Music

music review

BSO offers poignant election-night respite

Hélène Grimaud (right) joined Andris Nelsons and the Boston Symphony Orchestra Tuesday night at Symphony Hall.

Winslow Townson

Hélène Grimaud (right) joined Andris Nelsons and the Boston Symphony Orchestra Tuesday night at Symphony Hall.

To walk around during intermission at Symphony Hall on Tuesday night was to navigate a thicket of muted panic, smartphones casting a bluish pallor on patrons’ faces as they huddled in twos and threes in the halls or sat in their seats scrolling. Many performing arts organizations in New York City had opted to go dark on election night, citing low ticket sales in the past. The Boston Symphony Orchestra launched a two-week Brahms marathon, which will feature both Brahms piano concertos with Hélène Grimaud and all four Brahms symphonies, complemented by two world premieres. The hall looked about two-thirds full from a vantage point on the left balcony. People were reliably coming to escape the election mayhem with music.

Maybe it wasn’t a complete escape. On the floor below, many were visibly checking the poll returns down to the wire before Andris Nelsons raised his baton, and a few even kept doing so during the concert. However, spirits were calm for the most part, as the first half kicked off with the cinematic fanfare that began the world premiere of Eric Nathan’s “the space of a door.” Nathan’s music is often inspired by place, and this work was inspired by the Providence Athenaeum library as much as it was by Brahms’s Symphony No. 2, with which he requested it be programmed. (It will be on Friday and Saturday.) The short piece shimmered in sweeping gestures. The interplay of whistling woodwinds added a dash of whimsy but not campiness, and a sense of awe twinkled throughout. It struck a balance between more introspective thinner textures and delightful sensory overload.

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Hélène Grimaud’s element is water. Performing Brahms’s titanic Piano Concerto No. 1 from memory, everything about her flowed: her eddying trills, her elegant phrases, her relaxed countenance. Her first entrance was powerful in its understatedness, bubbling up from under the orchestra. She made liberal use of the sustain pedal, slightly muddying the lines in the lower registers but adding a gentle sparkle everywhere else. The orchestra supported her with a heartening, warm tone. The lyrical, slower second movement featured languorous, sparse passages that turned into a quick current of notes, and her third-movement solo passages raged and cascaded. The crowd roared, rising to its feet, and for a short time, the only screens visible were those taking post-performance pictures of the radiant soloist.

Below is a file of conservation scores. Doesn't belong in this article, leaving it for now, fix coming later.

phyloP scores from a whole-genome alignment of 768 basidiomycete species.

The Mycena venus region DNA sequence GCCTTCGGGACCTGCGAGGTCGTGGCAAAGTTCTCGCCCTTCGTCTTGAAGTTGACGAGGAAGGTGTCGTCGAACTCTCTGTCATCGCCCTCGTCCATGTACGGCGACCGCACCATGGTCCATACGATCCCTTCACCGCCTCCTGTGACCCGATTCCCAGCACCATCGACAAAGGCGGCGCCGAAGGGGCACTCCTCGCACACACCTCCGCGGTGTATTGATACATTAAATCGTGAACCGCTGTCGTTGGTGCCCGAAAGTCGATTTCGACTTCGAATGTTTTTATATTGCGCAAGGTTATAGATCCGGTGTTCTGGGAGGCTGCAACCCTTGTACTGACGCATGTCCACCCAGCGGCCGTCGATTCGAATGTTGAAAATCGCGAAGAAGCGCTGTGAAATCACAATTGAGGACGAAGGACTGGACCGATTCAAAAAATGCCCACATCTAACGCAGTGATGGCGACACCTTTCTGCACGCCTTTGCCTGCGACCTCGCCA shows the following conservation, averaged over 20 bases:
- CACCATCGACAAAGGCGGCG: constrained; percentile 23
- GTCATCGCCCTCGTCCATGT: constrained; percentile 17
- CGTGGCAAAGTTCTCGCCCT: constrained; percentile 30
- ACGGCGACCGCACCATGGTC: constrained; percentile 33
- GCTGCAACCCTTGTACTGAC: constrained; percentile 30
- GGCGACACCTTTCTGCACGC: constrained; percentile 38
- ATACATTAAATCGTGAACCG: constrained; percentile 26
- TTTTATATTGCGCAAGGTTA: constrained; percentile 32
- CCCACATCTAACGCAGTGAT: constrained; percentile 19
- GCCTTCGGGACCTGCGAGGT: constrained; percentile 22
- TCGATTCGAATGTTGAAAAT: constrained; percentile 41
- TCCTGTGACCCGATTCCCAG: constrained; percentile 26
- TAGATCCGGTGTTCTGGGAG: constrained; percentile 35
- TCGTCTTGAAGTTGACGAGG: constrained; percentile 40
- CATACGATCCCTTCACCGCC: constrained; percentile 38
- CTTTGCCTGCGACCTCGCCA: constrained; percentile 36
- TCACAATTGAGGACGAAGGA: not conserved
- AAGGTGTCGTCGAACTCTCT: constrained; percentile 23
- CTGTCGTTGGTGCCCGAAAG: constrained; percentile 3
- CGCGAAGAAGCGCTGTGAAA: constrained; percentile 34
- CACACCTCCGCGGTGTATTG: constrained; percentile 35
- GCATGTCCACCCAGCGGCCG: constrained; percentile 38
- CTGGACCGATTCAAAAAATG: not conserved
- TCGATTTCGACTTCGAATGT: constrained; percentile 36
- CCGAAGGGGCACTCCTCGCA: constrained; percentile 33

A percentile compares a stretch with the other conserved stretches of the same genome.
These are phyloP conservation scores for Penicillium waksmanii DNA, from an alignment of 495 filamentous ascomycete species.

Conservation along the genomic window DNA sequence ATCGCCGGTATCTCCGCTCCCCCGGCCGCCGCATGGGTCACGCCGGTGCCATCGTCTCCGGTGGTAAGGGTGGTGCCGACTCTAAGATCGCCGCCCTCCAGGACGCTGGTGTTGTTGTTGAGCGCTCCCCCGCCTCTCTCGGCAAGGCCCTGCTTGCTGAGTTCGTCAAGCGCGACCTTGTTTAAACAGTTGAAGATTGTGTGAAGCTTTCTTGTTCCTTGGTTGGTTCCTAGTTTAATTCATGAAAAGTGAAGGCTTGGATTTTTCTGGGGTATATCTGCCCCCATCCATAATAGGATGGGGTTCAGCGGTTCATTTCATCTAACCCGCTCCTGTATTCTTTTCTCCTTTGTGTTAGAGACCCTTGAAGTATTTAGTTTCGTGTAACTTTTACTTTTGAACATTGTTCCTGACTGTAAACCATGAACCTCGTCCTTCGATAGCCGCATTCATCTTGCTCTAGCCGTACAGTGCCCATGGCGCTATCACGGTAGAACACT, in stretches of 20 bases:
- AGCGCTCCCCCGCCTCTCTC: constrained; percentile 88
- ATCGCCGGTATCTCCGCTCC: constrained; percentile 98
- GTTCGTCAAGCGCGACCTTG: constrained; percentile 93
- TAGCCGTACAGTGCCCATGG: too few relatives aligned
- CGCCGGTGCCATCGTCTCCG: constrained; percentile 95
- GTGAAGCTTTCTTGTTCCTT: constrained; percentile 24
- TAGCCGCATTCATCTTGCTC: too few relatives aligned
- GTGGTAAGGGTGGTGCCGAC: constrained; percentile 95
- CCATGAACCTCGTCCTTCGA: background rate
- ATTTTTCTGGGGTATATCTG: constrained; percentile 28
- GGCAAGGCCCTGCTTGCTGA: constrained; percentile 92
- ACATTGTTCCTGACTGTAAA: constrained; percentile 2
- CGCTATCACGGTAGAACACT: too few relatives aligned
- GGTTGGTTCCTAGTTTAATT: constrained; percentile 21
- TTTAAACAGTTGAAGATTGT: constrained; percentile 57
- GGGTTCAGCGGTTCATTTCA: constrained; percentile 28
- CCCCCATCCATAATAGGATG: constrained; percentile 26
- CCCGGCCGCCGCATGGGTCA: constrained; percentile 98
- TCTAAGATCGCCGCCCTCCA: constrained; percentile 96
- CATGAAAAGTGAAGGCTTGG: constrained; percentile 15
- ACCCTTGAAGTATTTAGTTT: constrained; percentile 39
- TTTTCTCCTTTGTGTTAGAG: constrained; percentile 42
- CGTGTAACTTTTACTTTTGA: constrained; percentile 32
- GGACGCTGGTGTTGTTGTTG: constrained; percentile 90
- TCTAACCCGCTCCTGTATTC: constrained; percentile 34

But then came that vertiginous intermission, and a cold buzz of conversation filled the air. When Nelsons took the podium to lead Brahms’s Symphony No. 1, he lingered there in silence for a minute, checking in with his musicians and turning over his shoulder to gaze at the audience for a moment. Doubtlessly, the scene backstage had resembled that in the house, and he sensed the shift.

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Brahms took decades to complete that first symphony, haunted by the legacy of Beethoven. The tempestuous minor-key first movement was realized with rare immediacy, fragility, and clarity, the vast unison themes calling out from all around, the invisible barrier between performers and public seeming to dissolve. Concertmaster Malcolm Lowe contributed a poignant solo to the end of the lighter second movement, and the third had a dramatic and tenuous atmosphere despite its major-key optimism, just a quick respite in the struggle.

The piece’s emotional apex lies in the fourth movement, after a few minutes of slowly swirling minor chords and tense plucked strings. Marking the passage from darkness to light, James Sommerville’s horn solo serenely pierced the clouds. In unison strings, a hopeful theme glowed like a candle in a window, simple and determined, for a few brief measures. It split high and low, surrounding itself with winds and percussion, evolving into a blazing torch. Nelsons dug his hands in and the orchestra responded, almost frenzied in its triumph. It sang of Brahms’s victory over the ghosts of his past, and ours, just for the space of a few breaths, over the uncertainty that encroached on us. In that moment, it mattered not what kind of world awaited us outside the space we chose to share that night, for it was clear that as long as we are together — in joy or grief, ease or hardship — there are some lights that will never go out.

BOSTON SYMPHONY ORCHESTRA

At Symphony Hall on Tuesday. (Program repeats Thursday night, and the Brahms marathon continues with different repertoire through Nov. 19.)

Zoë Madonna can be reached at zoe.madonna@globe.com. Follow her on Twitter @knitandlisten. Madonna’s work is supported by the Rubin Institute for Music Criticism, San Francisco Conservatory of Music, and Ann and Gordon Getty Foundation.
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